2018．第46卷第2期（Vol. 46 No. 2）．pp. 1–20
Would Parents’ “Shooting for the Stars” End up “Crying for the Moon”? Alignment of Parent-Child Educational Expectations and Adolescents’ Academic Performance in Hong Kong
相楠、趙永佳（Nan XIANG & Stephen Wing-Kai CHIU）
Deeply influenced by the traditional Chinese culture that respects scholars and the rapid expansion of higher education in recent years, parents in Hong Kong generally hold high expectations for their children’s education. In fact, however, both the shortage of local university places and the parent-child difference in educational expectations are likely to prevent parents from achieving their expectations. To help Hong Kong parents reach their goals, this study aims to answer the following two questions from the perspective of parents. First, facing the fierce competition for university places in Hong Kong, do parents’ way-too-high educational expectations still have positive effects on children’s academic performance? Second, if parents can align their children’s educational expectations with their own, are their expectations more likely to be fulfilled? To answer these questions, we will propose three different hypotheses according to status attainment theory, social cognitive theory, and social capital theory. Then, we will use descriptive statistical methods and multiple linear regression models to analyze the data used in this study (i.e., Panel Study on the Career and Educational Orientations of the Senior High School Students in Hong Kong). The results of data analyses are largely in line with the hypothesis drawn from the social capital theory. Parents’ educational expectations are positively related to their children’s academic performance. When parents’ educational expectations are conditioned, the alignment of parents’ and children’s expectations is likely to have an additional positive effect on academic achievement.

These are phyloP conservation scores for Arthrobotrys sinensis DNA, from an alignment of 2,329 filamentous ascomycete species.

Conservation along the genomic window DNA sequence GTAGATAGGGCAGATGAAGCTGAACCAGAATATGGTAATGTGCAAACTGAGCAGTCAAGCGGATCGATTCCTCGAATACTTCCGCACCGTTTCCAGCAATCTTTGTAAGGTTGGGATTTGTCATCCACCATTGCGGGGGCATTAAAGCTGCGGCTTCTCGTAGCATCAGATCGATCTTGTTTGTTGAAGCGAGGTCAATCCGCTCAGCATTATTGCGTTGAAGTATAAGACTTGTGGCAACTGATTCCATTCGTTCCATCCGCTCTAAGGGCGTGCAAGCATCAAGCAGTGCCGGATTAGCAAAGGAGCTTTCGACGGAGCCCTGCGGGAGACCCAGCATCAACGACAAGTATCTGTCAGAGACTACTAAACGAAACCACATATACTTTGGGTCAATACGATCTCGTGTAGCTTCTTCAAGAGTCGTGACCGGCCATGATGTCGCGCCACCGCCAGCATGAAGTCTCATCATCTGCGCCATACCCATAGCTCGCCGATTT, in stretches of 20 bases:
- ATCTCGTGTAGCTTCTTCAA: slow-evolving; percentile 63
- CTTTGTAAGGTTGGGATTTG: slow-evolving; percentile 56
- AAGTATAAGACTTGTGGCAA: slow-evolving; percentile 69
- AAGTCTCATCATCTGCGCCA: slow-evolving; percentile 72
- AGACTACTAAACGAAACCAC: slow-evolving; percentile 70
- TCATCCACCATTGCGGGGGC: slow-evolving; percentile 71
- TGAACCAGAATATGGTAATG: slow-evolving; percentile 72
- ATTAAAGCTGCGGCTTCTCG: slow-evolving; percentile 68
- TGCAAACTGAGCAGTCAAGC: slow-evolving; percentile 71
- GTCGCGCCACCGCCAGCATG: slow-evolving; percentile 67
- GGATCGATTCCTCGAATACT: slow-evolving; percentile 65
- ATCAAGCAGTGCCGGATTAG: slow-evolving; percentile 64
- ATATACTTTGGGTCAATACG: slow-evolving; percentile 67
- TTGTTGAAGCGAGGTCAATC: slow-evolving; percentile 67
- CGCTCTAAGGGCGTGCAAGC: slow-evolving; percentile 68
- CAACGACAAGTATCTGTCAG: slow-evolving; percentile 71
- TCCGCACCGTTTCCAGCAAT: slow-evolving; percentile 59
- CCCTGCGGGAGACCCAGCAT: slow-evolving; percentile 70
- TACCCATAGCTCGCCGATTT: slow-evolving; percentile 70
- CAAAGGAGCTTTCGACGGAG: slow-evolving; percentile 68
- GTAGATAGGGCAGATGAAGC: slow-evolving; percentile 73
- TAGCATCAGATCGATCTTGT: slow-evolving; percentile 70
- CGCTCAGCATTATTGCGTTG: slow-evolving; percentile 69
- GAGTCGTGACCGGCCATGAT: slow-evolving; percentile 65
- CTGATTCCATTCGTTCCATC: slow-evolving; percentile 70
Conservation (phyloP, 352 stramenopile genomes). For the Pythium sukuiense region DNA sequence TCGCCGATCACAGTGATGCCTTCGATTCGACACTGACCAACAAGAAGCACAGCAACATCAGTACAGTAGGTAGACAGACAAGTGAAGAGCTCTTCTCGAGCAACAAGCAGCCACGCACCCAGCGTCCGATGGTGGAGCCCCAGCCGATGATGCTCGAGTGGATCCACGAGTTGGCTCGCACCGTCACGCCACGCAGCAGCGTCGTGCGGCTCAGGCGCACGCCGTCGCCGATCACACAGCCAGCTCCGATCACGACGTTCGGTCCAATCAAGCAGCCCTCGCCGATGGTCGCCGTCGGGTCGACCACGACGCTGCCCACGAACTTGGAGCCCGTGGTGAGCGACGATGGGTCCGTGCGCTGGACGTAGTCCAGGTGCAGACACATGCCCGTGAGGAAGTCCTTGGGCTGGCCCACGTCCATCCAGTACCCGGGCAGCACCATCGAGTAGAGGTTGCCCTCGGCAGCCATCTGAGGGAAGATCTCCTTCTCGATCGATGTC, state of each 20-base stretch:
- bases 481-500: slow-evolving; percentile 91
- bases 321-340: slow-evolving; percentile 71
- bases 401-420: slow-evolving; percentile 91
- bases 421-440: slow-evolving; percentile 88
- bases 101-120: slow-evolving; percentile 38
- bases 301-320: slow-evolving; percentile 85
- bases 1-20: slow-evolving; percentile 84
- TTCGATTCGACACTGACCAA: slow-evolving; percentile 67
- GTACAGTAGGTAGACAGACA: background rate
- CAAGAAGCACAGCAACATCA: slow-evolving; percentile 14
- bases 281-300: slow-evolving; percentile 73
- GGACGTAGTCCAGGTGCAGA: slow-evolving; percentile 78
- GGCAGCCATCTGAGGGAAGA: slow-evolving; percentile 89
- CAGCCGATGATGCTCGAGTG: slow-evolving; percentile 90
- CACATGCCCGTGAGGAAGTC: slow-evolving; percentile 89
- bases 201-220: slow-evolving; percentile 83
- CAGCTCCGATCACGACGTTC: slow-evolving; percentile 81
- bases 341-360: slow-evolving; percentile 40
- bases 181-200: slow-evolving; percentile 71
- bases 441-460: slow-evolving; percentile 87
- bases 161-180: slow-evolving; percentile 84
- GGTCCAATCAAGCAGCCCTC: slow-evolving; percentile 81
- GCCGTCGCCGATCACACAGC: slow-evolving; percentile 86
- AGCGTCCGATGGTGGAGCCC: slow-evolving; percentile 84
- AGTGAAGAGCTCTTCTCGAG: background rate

Keywords: educational expectation; social capital; academic achievement